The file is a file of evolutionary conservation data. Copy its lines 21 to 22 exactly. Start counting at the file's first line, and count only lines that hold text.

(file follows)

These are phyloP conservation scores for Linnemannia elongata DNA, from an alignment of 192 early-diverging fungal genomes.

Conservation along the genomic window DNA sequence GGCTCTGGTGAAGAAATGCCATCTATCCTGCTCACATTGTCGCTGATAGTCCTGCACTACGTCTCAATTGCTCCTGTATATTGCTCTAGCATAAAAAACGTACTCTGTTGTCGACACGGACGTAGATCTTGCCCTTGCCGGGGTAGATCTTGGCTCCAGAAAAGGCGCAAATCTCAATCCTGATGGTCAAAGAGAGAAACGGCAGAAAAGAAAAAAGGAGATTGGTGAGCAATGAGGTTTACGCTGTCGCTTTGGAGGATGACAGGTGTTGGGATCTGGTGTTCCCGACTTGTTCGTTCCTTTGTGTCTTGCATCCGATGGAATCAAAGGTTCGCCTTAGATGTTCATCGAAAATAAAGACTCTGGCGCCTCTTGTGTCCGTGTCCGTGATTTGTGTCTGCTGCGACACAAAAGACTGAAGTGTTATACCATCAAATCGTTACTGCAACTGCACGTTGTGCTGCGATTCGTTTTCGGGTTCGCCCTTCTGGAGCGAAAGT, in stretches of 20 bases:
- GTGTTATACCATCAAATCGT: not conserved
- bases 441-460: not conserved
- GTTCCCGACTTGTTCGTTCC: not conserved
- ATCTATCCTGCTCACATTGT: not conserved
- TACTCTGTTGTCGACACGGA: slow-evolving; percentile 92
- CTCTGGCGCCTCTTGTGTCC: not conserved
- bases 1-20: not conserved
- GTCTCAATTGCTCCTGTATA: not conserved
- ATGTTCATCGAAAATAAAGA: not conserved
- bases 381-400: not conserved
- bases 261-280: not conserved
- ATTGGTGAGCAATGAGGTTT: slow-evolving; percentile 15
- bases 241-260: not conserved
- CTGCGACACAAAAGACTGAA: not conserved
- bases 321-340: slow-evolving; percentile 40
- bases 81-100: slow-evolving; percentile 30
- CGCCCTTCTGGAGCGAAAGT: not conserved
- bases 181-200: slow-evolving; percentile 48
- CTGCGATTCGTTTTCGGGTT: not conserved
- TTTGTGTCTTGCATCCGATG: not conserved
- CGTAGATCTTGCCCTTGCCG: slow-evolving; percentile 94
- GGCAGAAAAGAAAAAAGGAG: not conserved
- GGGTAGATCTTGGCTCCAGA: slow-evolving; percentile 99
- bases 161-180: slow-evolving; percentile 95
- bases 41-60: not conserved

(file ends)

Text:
- CTGCGATTCGTTTTCGGGTT: not conserved
- TTTGTGTCTTGCATCCGATG: not conserved